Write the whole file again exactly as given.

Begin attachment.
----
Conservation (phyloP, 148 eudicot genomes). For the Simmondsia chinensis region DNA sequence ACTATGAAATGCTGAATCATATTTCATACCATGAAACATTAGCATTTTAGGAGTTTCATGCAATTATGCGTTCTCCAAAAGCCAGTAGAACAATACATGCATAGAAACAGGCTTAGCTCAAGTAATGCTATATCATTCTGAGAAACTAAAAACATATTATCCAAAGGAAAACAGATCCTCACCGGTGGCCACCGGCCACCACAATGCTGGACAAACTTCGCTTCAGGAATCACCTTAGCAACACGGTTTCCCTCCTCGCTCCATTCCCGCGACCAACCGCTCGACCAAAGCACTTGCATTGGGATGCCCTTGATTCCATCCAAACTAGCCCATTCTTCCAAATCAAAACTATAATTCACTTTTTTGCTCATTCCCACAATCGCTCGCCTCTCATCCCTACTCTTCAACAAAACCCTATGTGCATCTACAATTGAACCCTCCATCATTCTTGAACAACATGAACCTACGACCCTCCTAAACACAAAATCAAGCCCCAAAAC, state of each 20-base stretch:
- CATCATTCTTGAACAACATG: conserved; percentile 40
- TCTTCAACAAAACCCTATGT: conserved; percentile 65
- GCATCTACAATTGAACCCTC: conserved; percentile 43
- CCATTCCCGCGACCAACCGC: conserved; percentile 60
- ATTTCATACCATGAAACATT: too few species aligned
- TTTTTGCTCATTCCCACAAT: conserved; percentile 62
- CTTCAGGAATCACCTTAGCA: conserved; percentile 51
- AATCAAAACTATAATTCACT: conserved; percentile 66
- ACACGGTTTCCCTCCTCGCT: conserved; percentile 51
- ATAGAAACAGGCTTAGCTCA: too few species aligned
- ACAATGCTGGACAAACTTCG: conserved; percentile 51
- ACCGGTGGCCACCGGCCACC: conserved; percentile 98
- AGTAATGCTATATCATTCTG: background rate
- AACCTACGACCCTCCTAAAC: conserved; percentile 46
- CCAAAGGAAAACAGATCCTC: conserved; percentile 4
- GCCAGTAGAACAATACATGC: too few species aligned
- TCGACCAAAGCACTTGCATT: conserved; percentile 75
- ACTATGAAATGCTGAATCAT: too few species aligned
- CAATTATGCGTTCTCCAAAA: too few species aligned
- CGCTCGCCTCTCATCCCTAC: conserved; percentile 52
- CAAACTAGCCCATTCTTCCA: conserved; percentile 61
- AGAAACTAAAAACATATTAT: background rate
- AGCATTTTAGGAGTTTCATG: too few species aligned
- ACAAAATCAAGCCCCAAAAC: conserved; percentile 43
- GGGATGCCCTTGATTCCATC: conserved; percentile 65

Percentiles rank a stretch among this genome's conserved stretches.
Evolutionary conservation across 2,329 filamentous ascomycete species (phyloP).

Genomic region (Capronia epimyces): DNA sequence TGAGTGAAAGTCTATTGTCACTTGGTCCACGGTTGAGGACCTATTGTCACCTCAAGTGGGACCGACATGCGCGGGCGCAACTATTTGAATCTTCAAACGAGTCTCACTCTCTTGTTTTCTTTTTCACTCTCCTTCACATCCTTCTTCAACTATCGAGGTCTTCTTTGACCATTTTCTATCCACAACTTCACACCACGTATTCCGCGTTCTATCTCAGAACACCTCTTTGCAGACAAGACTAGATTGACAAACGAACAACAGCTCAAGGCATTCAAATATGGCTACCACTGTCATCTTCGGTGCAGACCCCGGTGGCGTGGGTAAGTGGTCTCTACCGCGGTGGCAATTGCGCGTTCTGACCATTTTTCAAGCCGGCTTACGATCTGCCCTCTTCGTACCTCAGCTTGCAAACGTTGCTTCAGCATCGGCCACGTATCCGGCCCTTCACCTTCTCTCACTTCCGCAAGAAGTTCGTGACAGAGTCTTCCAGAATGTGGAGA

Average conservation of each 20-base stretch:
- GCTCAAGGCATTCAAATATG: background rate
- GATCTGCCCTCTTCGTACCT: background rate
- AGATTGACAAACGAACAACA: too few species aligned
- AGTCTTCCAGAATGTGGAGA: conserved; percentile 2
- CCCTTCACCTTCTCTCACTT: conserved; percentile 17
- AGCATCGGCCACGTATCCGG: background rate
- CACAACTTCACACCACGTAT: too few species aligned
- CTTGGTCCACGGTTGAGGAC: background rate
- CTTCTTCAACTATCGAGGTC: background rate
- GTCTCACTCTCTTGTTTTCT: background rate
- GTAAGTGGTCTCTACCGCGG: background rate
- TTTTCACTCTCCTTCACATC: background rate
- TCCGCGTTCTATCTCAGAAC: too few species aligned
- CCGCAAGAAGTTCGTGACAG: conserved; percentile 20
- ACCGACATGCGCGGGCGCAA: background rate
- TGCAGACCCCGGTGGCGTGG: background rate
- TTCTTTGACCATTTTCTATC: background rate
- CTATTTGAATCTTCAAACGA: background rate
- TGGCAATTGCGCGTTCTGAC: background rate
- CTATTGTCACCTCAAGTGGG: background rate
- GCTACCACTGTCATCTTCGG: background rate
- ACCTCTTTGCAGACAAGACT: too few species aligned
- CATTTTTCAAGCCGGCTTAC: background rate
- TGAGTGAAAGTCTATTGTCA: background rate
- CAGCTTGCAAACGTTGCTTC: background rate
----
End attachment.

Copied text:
Conservation (phyloP, 148 eudicot genomes). For the Simmondsia chinensis region DNA sequence ACTATGAAATGCTGAATCATATTTCATACCATGAAACATTAGCATTTTAGGAGTTTCATGCAATTATGCGTTCTCCAAAAGCCAGTAGAACAATACATGCATAGAAACAGGCTTAGCTCAAGTAATGCTATATCATTCTGAGAAACTAAAAACATATTATCCAAAGGAAAACAGATCCTCACCGGTGGCCACCGGCCACCACAATGCTGGACAAACTTCGCTTCAGGAATCACCTTAGCAACACGGTTTCCCTCCTCGCTCCATTCCCGCGACCAACCGCTCGACCAAAGCACTTGCATTGGGATGCCCTTGATTCCATCCAAACTAGCCCATTCTTCCAAATCAAAACTATAATTCACTTTTTTGCTCATTCCCACAATCGCTCGCCTCTCATCCCTACTCTTCAACAAAACCCTATGTGCATCTACAATTGAACCCTCCATCATTCTTGAACAACATGAACCTACGACCCTCCTAAACACAAAATCAAGCCCCAAAAC, state of each 20-base stretch:
- CATCATTCTTGAACAACATG: conserved; percentile 40
- TCTTCAACAAAACCCTATGT: conserved; percentile 65
- GCATCTACAATTGAACCCTC: conserved; percentile 43
- CCATTCCCGCGACCAACCGC: conserved; percentile 60
- ATTTCATACCATGAAACATT: too few species aligned
- TTTTTGCTCATTCCCACAAT: conserved; percentile 62
- CTTCAGGAATCACCTTAGCA: conserved; percentile 51
- AATCAAAACTATAATTCACT: conserved; percentile 66
- ACACGGTTTCCCTCCTCGCT: conserved; percentile 51
- ATAGAAACAGGCTTAGCTCA: too few species aligned
- ACAATGCTGGACAAACTTCG: conserved; percentile 51
- ACCGGTGGCCACCGGCCACC: conserved; percentile 98
- AGTAATGCTATATCATTCTG: background rate
- AACCTACGACCCTCCTAAAC: conserved; percentile 46
- CCAAAGGAAAACAGATCCTC: conserved; percentile 4
- GCCAGTAGAACAATACATGC: too few species aligned
- TCGACCAAAGCACTTGCATT: conserved; percentile 75
- ACTATGAAATGCTGAATCAT: too few species aligned
- CAATTATGCGTTCTCCAAAA: too few species aligned
- CGCTCGCCTCTCATCCCTAC: conserved; percentile 52
- CAAACTAGCCCATTCTTCCA: conserved; percentile 61
- AGAAACTAAAAACATATTAT: background rate
- AGCATTTTAGGAGTTTCATG: too few species aligned
- ACAAAATCAAGCCCCAAAAC: conserved; percentile 43
- GGGATGCCCTTGATTCCATC: conserved; percentile 65

Percentiles rank a stretch among this genome's conserved stretches.
Evolutionary conservation across 2,329 filamentous ascomycete species (phyloP).

Genomic region (Capronia epimyces): DNA sequence TGAGTGAAAGTCTATTGTCACTTGGTCCACGGTTGAGGACCTATTGTCACCTCAAGTGGGACCGACATGCGCGGGCGCAACTATTTGAATCTTCAAACGAGTCTCACTCTCTTGTTTTCTTTTTCACTCTCCTTCACATCCTTCTTCAACTATCGAGGTCTTCTTTGACCATTTTCTATCCACAACTTCACACCACGTATTCCGCGTTCTATCTCAGAACACCTCTTTGCAGACAAGACTAGATTGACAAACGAACAACAGCTCAAGGCATTCAAATATGGCTACCACTGTCATCTTCGGTGCAGACCCCGGTGGCGTGGGTAAGTGGTCTCTACCGCGGTGGCAATTGCGCGTTCTGACCATTTTTCAAGCCGGCTTACGATCTGCCCTCTTCGTACCTCAGCTTGCAAACGTTGCTTCAGCATCGGCCACGTATCCGGCCCTTCACCTTCTCTCACTTCCGCAAGAAGTTCGTGACAGAGTCTTCCAGAATGTGGAGA

Average conservation of each 20-base stretch:
- GCTCAAGGCATTCAAATATG: background rate
- GATCTGCCCTCTTCGTACCT: background rate
- AGATTGACAAACGAACAACA: too few species aligned
- AGTCTTCCAGAATGTGGAGA: conserved; percentile 2
- CCCTTCACCTTCTCTCACTT: conserved; percentile 17
- AGCATCGGCCACGTATCCGG: background rate
- CACAACTTCACACCACGTAT: too few species aligned
- CTTGGTCCACGGTTGAGGAC: background rate
- CTTCTTCAACTATCGAGGTC: background rate
- GTCTCACTCTCTTGTTTTCT: background rate
- GTAAGTGGTCTCTACCGCGG: background rate
- TTTTCACTCTCCTTCACATC: background rate
- TCCGCGTTCTATCTCAGAAC: too few species aligned
- CCGCAAGAAGTTCGTGACAG: conserved; percentile 20
- ACCGACATGCGCGGGCGCAA: background rate
- TGCAGACCCCGGTGGCGTGG: background rate
- TTCTTTGACCATTTTCTATC: background rate
- CTATTTGAATCTTCAAACGA: background rate
- TGGCAATTGCGCGTTCTGAC: background rate
- CTATTGTCACCTCAAGTGGG: background rate
- GCTACCACTGTCATCTTCGG: background rate
- ACCTCTTTGCAGACAAGACT: too few species aligned
- CATTTTTCAAGCCGGCTTAC: background rate
- TGAGTGAAAGTCTATTGTCA: background rate
- CAGCTTGCAAACGTTGCTTC: background rate